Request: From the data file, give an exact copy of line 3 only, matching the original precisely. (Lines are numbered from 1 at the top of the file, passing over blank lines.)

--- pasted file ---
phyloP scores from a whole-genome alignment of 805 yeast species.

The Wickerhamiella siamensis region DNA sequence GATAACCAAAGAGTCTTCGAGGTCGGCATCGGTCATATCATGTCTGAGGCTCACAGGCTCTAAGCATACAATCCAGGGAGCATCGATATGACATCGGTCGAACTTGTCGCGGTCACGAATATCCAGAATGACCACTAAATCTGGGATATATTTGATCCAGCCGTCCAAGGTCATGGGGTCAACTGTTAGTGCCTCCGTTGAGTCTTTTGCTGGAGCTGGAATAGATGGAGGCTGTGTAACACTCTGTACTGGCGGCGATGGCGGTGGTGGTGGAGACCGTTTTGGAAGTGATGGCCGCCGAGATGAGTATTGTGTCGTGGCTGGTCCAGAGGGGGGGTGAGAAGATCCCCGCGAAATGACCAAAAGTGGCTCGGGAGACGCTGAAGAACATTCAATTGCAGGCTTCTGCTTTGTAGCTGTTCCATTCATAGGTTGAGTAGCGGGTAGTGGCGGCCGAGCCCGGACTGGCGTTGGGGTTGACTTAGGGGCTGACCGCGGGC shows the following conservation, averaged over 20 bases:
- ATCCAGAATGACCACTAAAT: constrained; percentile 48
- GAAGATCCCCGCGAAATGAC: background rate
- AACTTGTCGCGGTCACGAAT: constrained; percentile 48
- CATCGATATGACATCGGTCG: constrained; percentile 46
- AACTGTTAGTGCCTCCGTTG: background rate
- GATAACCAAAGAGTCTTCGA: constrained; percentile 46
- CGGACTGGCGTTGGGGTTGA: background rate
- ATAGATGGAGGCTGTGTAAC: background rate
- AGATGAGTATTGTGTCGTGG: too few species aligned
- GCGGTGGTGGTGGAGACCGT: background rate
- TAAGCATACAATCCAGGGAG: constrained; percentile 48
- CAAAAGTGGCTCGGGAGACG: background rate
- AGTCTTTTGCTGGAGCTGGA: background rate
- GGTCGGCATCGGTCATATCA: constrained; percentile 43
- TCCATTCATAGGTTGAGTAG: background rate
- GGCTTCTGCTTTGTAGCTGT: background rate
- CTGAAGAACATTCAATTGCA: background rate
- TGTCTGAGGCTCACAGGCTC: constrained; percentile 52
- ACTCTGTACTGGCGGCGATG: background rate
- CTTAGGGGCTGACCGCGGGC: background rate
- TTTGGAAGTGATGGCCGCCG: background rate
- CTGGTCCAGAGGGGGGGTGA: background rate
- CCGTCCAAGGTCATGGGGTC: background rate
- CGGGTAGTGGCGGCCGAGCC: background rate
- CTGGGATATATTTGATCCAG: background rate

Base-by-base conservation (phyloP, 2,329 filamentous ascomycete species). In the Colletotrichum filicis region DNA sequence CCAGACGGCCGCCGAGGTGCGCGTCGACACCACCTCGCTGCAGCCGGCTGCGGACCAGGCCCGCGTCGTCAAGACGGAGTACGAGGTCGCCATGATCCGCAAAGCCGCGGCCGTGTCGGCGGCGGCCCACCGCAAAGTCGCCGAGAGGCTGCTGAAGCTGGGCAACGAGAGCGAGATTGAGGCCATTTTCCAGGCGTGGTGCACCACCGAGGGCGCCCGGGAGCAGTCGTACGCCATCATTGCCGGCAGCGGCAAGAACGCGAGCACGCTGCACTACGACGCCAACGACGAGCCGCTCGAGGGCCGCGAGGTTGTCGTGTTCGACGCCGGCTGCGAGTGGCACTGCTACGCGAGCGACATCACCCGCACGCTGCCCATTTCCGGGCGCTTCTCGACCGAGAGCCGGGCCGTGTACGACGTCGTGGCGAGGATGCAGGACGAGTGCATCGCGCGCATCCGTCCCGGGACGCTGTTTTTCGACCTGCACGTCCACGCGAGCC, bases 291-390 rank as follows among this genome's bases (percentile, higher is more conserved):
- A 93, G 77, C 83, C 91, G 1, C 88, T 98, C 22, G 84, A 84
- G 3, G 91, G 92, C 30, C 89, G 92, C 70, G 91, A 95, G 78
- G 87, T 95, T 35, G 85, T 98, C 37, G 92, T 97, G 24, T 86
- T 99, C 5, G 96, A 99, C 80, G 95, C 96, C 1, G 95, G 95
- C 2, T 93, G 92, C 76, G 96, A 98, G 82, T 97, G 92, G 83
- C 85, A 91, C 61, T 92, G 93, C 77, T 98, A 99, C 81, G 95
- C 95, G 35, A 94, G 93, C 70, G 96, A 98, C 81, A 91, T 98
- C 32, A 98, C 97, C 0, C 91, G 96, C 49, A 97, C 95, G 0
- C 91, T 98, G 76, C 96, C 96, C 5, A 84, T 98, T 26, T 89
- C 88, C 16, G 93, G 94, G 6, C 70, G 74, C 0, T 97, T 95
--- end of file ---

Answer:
- ATCCAGAATGACCACTAAAT: constrained; percentile 48